Before the game, Hosmer made his way into the Royals clubhouse and visited for 15 or 20 minutes with former teammates and others –- including Yost.
He sought out Royals administrators and asked about family members by name.
When he came to the plate against Duffy, Hosmer tapped Perez with his bat and got a big hug back that later could be viewed on Perez’s Instagram account with the words, “Forever Brothers.”
“It will never change, what we’ve all been through,” Hosmer said. “That goes for everybody in the organization. I’ve got nothing but love for everybody. I’ll always continue to root for these guys.”
The sentiments were encapsulated in his one at-bat facing Duffy, whom Hosmer recently called the best teammate he ever had and has equally strong feelings for him.
“I love the dude … best human being I know,” said Duffy, who noted that in a perfect world he’d never have had to face Hosmer.
Duffy was drafted in 2007, a year before Hosmer.
But it might as well have been the same year as Duffy and the likes of ongoing free agent Mike Moustakas and Perez and the wave that came of age together -- including Alcides Escobar and the since-departed Jarrod Dyson and Lorenzo Cain.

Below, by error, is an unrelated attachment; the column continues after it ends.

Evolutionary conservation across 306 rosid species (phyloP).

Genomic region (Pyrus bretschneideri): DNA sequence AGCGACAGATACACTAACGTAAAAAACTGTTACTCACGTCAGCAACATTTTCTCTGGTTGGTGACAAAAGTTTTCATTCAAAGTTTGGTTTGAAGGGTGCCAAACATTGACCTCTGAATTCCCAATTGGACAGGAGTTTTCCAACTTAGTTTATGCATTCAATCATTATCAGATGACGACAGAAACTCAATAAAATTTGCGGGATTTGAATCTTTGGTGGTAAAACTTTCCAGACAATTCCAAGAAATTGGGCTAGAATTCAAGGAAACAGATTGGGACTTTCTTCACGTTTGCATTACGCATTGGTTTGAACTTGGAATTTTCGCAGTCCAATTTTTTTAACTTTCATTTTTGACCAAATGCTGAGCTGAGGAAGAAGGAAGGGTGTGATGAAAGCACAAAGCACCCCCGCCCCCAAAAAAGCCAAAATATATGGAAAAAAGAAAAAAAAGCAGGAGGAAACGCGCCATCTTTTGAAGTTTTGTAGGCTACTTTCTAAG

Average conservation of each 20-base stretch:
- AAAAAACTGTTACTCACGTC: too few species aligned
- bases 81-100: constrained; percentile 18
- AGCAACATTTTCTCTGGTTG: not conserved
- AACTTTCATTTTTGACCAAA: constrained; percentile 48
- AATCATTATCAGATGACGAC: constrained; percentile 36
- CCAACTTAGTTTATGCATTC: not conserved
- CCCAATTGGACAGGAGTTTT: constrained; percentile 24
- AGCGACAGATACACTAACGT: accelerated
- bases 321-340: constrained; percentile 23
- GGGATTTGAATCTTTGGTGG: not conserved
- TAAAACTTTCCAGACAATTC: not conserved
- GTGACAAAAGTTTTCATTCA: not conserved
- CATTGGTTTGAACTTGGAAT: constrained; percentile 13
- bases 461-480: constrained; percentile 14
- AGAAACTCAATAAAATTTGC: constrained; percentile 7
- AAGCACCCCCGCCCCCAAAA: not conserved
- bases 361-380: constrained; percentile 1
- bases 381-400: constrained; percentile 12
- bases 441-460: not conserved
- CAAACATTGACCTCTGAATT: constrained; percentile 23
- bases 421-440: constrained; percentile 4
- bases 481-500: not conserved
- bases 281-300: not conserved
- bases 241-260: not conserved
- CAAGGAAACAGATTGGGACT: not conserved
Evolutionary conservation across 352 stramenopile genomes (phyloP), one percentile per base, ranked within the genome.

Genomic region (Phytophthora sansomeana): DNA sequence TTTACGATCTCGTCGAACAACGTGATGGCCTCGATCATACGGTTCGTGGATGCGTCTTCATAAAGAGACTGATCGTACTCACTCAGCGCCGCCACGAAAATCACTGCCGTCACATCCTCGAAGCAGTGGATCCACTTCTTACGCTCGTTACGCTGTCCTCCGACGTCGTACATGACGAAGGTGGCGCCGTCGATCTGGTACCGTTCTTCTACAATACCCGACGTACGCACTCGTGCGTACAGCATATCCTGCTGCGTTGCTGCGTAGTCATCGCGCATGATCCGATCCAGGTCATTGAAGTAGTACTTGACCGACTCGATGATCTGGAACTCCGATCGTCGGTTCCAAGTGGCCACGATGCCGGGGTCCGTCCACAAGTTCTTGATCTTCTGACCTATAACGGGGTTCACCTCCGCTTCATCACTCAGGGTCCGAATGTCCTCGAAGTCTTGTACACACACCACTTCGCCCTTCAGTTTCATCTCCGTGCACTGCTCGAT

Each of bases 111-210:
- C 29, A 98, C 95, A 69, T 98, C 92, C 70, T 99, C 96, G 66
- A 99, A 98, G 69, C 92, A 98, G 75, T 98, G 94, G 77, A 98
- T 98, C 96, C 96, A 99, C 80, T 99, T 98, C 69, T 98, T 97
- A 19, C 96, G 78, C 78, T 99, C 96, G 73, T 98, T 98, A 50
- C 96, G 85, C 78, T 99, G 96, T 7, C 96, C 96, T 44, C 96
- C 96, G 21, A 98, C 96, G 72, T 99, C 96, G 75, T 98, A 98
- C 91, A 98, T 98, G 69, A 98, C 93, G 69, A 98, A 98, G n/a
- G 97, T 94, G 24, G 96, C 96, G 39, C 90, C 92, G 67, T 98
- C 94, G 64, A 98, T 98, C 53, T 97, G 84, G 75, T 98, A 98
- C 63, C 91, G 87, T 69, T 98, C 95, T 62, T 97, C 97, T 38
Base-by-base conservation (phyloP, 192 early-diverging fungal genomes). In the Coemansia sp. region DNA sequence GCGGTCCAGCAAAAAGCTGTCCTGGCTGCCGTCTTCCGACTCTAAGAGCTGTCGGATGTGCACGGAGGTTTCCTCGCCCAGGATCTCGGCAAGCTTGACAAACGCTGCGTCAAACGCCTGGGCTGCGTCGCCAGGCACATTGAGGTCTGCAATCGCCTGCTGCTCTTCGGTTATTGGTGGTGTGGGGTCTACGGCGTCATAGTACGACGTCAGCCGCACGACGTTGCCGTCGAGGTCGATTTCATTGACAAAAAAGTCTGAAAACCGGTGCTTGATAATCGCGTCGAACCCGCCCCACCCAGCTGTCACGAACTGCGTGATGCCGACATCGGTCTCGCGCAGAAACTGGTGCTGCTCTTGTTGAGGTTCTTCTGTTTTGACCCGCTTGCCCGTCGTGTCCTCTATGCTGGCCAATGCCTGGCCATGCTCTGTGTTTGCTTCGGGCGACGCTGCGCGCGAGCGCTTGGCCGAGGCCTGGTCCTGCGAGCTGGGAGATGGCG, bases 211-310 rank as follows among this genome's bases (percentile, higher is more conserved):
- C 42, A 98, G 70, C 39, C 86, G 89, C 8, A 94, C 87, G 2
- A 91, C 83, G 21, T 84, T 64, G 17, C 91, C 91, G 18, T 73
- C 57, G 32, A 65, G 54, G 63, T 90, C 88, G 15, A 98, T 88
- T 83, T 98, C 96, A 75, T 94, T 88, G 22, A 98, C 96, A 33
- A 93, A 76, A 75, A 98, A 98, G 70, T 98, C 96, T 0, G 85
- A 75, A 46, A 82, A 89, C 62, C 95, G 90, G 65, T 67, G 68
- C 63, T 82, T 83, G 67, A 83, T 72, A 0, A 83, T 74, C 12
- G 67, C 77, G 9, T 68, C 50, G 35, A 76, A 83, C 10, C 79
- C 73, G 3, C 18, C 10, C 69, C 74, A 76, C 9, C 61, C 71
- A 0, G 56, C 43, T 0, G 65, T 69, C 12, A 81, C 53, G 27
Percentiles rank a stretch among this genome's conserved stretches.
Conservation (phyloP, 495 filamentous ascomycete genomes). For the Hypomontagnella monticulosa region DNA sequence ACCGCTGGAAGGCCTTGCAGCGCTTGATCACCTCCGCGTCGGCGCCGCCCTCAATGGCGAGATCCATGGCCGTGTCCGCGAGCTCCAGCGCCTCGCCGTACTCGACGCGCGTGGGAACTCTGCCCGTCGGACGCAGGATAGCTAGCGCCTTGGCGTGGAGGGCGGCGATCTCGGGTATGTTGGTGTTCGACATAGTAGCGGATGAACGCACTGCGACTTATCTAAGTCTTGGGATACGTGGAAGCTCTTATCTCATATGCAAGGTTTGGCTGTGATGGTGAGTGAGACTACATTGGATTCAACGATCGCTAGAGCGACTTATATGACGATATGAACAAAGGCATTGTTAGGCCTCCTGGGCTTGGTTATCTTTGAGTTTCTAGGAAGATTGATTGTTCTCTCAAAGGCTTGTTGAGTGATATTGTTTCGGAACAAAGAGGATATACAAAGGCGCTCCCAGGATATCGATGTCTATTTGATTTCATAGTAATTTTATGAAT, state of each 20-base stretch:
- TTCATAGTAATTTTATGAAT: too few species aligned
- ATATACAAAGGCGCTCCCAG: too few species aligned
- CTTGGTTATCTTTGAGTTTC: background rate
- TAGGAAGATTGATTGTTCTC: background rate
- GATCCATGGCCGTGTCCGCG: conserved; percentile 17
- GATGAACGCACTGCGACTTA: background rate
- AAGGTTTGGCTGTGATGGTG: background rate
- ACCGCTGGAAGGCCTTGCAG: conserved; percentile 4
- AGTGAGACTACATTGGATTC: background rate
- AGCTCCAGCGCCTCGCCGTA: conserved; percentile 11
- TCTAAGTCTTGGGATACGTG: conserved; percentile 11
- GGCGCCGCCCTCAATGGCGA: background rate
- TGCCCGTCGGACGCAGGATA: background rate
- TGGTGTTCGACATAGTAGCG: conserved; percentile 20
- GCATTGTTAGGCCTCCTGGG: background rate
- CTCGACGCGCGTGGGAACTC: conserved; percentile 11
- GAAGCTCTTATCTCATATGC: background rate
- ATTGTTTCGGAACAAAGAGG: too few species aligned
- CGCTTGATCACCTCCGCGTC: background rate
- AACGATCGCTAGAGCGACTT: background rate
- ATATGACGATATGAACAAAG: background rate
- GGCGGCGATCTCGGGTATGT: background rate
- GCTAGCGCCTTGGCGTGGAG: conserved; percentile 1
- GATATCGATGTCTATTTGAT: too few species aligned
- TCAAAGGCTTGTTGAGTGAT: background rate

“These are the guys we all grew up together with, and, really, we went from 18 years old to grown men,” said Hosmer, who called that connection much deeper than baseball. “And we all kind of went through that maturation together.”
To a point, anyway, at least if you consider some of the silliness between Duffy and Hosmer on Friday.
Evidently, the last time they’d faced each other was in an intrasquad game soon after Hosmer joined the organization.
Each remembered Hosmer taking Duffy about 500 feet -- albeit with an ongoing asterisk that the homer had come after what should have been strike three.
“Now I get to put that one to rest,” Hosmer said, “and Duffy gets to talk some mess to me.”
This time around, Duffy and Hosmer had eye contact and words before, during and after the at-bat.
When Hosmer playfully suggested to Duffy that he was ready for the quick pitch to open the at-bat, knowing him too well, Duffy reconsidered the idea and went fastball.
When he got up 0-2 on Hosmer, Duffy shook off Perez’s call for a breaking ball because “I really wanted to blow him away, fastball up.”
After Hosmer popped it up to Escobar, Duffy said “Jam!"
Just under his breath … but hoping Hosmer would hear him.
That said, he also was grateful Hosmer wasn’t in midseason form.
“That ball,” Duffy said about two hours later, “might still be in the air right now.”
Meanwhile, now there’s nothing left up in the air between the Royals and Hosmer.
Hosmer allowed as how he’s getting acclimated as a Padre now, saying that everything is going as smoothly as it can in the transition.
But he’s no less a part of Royals history … with a living legacy, too.
“We’ll always be brothers,” Duffy said. “Nothing changes, outside of the jersey that he’s wearing.”
That’s a reality it’s time to appreciate -- both in terms of what he left behind and making a clean cut to looking forward, not back.